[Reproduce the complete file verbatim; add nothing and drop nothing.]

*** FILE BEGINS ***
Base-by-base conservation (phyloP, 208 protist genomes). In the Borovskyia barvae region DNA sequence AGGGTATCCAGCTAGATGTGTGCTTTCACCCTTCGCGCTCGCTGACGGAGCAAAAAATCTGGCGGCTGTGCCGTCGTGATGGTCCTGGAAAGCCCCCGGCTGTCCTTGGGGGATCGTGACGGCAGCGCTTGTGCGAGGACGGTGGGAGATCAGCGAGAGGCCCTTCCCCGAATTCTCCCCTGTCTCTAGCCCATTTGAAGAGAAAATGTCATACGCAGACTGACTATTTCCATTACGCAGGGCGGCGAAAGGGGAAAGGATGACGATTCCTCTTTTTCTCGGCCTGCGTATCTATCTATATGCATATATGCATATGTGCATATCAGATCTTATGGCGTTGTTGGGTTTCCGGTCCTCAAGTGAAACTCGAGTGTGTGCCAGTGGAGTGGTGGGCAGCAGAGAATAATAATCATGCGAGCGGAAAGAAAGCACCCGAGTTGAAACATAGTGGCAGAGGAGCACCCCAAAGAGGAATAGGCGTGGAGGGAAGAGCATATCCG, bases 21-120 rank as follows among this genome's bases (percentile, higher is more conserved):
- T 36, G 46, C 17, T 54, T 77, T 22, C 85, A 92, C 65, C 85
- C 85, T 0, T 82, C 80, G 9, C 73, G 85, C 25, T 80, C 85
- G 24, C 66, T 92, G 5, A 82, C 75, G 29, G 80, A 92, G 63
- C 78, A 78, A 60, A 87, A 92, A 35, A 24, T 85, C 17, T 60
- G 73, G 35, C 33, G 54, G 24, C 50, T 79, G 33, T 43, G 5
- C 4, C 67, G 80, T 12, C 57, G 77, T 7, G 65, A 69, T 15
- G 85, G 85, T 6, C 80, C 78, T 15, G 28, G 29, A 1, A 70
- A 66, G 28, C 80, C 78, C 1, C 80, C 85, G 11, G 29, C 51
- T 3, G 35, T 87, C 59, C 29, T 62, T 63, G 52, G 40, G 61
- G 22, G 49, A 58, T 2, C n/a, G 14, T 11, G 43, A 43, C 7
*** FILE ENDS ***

Base-by-base conservation (phyloP, 208 protist genomes). In the Borovskyia barvae region DNA sequence AGGGTATCCAGCTAGATGTGTGCTTTCACCCTTCGCGCTCGCTGACGGAGCAAAAAATCTGGCGGCTGTGCCGTCGTGATGGTCCTGGAAAGCCCCCGGCTGTCCTTGGGGGATCGTGACGGCAGCGCTTGTGCGAGGACGGTGGGAGATCAGCGAGAGGCCCTTCCCCGAATTCTCCCCTGTCTCTAGCCCATTTGAAGAGAAAATGTCATACGCAGACTGACTATTTCCATTACGCAGGGCGGCGAAAGGGGAAAGGATGACGATTCCTCTTTTTCTCGGCCTGCGTATCTATCTATATGCATATATGCATATGTGCATATCAGATCTTATGGCGTTGTTGGGTTTCCGGTCCTCAAGTGAAACTCGAGTGTGTGCCAGTGGAGTGGTGGGCAGCAGAGAATAATAATCATGCGAGCGGAAAGAAAGCACCCGAGTTGAAACATAGTGGCAGAGGAGCACCCCAAAGAGGAATAGGCGTGGAGGGAAGAGCATATCCG, bases 21-120 rank as follows among this genome's bases (percentile, higher is more conserved):
- T 36, G 46, C 17, T 54, T 77, T 22, C 85, A 92, C 65, C 85
- C 85, T 0, T 82, C 80, G 9, C 73, G 85, C 25, T 80, C 85
- G 24, C 66, T 92, G 5, A 82, C 75, G 29, G 80, A 92, G 63
- C 78, A 78, A 60, A 87, A 92, A 35, A 24, T 85, C 17, T 60
- G 73, G 35, C 33, G 54, G 24, C 50, T 79, G 33, T 43, G 5
- C 4, C 67, G 80, T 12, C 57, G 77, T 7, G 65, A 69, T 15
- G 85, G 85, T 6, C 80, C 78, T 15, G 28, G 29, A 1, A 70
- A 66, G 28, C 80, C 78, C 1, C 80, C 85, G 11, G 29, C 51
- T 3, G 35, T 87, C 59, C 29, T 62, T 63, G 52, G 40, G 61
- G 22, G 49, A 58, T 2, C n/a, G 14, T 11, G 43, A 43, C 7